In June 2023, the French government approved a new law that requires social media platforms to verify users’ ages and obtain parental consent for anyone under 15 years old. The purpose of the law is to protect children from cyberbullying and other harmful effects of social media. However, according to Laurent Marcangeli, the law’s main advocate in the French National Assembly, further advancements and regulations are necessary. 

Similarly, a few days ago, members of the French National Assembly’s Law Committee unanimously approved a bill that calls for protecting children’s rights to their own images. The bill considers protecting a child’s privacy to be among parents’ legal duties. 


Australia passed the Online Child Safety Act in 2021, a comprehensive law that covers adult cyber abuse, image-based abuse, harmful content, cyberbullying, and more. Recently, Australian regulators updated the safety standards, which include requiring operators of cloud or messaging services to detect and remove child abuse and pro-terror material. At the same time, regulators are saying the new requirement will not compromise end-to-end encryption — if it does, they are sure to experience backlash from Apple and other messaging operators.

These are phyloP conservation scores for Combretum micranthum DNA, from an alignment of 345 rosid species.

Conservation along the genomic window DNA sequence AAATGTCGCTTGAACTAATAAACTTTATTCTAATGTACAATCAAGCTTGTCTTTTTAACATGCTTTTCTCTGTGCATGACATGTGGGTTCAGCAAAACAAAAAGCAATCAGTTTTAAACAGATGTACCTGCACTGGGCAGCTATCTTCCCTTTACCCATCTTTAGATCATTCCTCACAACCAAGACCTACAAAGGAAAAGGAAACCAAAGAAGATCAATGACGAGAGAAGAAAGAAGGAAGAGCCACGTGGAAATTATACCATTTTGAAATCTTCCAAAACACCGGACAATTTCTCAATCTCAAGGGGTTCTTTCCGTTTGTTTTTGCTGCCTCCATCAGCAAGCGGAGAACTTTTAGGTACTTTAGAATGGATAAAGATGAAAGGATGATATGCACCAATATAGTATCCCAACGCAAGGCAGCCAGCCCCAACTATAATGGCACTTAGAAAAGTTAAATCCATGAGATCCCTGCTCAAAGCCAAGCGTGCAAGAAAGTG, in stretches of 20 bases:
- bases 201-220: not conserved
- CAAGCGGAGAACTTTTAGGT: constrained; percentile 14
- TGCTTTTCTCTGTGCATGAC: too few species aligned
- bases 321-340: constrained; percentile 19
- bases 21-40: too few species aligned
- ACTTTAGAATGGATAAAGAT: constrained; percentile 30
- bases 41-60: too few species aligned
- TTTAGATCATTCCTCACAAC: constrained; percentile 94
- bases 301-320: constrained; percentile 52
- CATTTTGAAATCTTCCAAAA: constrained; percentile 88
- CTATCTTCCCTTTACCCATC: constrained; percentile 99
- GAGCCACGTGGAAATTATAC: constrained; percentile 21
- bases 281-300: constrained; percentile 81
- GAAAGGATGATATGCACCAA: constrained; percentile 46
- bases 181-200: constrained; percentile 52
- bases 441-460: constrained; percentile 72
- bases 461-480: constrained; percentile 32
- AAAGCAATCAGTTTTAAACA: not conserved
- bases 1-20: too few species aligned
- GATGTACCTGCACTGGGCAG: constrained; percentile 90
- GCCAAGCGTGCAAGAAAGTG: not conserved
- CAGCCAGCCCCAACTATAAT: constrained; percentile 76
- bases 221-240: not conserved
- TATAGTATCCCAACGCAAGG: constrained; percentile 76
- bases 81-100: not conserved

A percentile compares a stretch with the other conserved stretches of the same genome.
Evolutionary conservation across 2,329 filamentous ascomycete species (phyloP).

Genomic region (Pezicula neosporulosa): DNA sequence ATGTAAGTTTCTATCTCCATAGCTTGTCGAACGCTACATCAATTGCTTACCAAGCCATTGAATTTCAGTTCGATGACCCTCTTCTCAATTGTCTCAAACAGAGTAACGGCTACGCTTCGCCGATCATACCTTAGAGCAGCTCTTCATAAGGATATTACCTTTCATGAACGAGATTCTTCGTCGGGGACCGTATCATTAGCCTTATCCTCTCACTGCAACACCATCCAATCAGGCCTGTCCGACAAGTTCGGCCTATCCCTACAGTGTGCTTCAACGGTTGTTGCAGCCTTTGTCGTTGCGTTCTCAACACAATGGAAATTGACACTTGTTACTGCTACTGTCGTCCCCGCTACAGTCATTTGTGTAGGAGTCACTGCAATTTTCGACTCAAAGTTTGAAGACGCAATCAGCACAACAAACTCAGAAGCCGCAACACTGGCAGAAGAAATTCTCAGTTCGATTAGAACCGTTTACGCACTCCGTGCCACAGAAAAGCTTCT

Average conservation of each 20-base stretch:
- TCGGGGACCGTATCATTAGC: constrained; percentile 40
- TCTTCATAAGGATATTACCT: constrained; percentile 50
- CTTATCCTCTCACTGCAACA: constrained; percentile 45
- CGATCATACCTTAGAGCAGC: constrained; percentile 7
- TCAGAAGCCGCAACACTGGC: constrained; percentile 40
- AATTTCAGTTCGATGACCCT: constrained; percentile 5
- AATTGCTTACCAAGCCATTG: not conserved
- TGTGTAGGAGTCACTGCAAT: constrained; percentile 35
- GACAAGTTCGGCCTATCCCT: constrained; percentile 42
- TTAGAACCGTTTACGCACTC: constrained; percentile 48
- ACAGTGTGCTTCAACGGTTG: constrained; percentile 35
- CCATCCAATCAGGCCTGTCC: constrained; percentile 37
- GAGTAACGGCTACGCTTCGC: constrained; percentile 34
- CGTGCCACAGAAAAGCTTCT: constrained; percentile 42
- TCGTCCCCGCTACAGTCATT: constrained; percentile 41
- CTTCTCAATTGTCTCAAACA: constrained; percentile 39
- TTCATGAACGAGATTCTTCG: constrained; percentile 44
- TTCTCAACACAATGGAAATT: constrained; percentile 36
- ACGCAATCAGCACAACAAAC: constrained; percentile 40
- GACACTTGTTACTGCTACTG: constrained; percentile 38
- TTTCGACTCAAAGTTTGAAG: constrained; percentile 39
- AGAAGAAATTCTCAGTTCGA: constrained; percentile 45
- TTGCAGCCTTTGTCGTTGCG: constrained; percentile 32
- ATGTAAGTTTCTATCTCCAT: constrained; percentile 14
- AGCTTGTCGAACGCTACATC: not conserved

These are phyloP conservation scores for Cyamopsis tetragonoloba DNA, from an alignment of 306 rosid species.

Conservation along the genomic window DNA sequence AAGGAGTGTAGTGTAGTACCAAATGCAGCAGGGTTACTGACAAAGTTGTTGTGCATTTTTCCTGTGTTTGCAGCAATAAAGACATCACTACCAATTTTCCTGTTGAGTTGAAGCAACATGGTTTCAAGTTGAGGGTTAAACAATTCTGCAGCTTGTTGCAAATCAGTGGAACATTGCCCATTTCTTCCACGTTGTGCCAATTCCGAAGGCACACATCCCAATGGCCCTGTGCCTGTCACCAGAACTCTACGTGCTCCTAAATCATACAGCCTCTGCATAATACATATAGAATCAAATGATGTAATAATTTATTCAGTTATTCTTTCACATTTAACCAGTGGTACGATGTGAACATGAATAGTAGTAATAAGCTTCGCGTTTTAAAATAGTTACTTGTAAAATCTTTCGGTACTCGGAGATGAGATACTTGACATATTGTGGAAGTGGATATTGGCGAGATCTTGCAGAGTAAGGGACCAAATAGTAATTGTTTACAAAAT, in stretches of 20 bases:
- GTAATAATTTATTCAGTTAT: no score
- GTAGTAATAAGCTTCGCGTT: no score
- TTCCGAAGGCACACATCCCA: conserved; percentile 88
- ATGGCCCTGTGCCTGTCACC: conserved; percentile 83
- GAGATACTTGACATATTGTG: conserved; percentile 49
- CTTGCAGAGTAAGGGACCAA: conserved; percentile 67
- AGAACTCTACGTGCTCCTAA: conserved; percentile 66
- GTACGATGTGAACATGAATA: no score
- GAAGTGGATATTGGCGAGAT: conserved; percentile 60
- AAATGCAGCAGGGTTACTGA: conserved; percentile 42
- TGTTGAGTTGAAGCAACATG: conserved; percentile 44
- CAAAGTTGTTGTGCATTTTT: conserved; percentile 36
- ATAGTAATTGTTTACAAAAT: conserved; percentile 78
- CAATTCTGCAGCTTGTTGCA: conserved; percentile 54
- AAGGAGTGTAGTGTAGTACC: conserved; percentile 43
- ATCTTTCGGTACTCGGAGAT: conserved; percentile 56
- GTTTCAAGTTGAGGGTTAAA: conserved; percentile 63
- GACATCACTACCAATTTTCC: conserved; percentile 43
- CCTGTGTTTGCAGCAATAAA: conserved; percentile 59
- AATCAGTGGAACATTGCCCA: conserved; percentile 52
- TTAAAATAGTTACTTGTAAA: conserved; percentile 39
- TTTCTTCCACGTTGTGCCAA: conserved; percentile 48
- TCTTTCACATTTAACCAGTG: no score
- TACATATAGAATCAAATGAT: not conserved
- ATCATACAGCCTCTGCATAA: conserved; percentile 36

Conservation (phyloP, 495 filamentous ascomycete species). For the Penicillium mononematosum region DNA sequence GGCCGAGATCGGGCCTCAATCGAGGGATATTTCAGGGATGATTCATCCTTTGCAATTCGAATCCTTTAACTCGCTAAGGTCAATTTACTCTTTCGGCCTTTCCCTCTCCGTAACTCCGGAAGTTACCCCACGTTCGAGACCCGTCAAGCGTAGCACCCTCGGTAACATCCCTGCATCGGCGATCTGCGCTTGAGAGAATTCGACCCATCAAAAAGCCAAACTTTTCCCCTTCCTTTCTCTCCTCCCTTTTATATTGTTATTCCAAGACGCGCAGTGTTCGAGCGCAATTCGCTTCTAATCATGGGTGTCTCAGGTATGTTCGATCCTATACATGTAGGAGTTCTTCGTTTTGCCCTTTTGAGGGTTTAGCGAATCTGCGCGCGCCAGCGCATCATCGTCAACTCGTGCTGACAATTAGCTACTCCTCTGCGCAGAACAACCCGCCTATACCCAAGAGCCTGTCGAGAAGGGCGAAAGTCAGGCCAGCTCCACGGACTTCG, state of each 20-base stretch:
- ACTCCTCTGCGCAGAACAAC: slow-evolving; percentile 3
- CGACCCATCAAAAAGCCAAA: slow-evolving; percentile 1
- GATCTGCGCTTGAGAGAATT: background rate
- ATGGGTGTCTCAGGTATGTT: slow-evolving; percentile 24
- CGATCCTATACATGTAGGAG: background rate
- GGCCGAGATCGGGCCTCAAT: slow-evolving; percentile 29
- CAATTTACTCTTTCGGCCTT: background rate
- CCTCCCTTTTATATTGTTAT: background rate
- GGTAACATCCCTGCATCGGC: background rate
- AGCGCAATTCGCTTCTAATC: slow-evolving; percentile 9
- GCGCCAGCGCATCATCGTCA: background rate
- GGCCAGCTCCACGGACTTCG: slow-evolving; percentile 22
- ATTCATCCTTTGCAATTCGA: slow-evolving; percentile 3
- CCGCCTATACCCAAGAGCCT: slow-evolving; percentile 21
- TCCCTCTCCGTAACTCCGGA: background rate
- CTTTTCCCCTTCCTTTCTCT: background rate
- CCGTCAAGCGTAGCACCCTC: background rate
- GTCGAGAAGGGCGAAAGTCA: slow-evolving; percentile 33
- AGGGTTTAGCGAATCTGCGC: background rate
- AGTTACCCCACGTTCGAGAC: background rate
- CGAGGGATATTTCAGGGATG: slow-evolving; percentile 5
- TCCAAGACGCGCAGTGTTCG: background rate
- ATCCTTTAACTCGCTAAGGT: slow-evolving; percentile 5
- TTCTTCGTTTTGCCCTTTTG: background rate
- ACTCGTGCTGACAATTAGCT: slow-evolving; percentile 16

A Global Commitment to Protecting Children from Harmful Internet Content

While there remains substantial opposition to regulating children’s access to the internet and social media, the increasing levels of inappropriate and dangerous content – whether it be sexual, violent, or otherwise – has caught the attention of a sizable lobbying base. The precise method and degree of protection remains hotly debated and uncertain, but leaders around the world are making an effort to address this issue. What is clear is that collaboration and information-sharing between global governments can help expedite regulations and find the right balance between individual rights and child protection.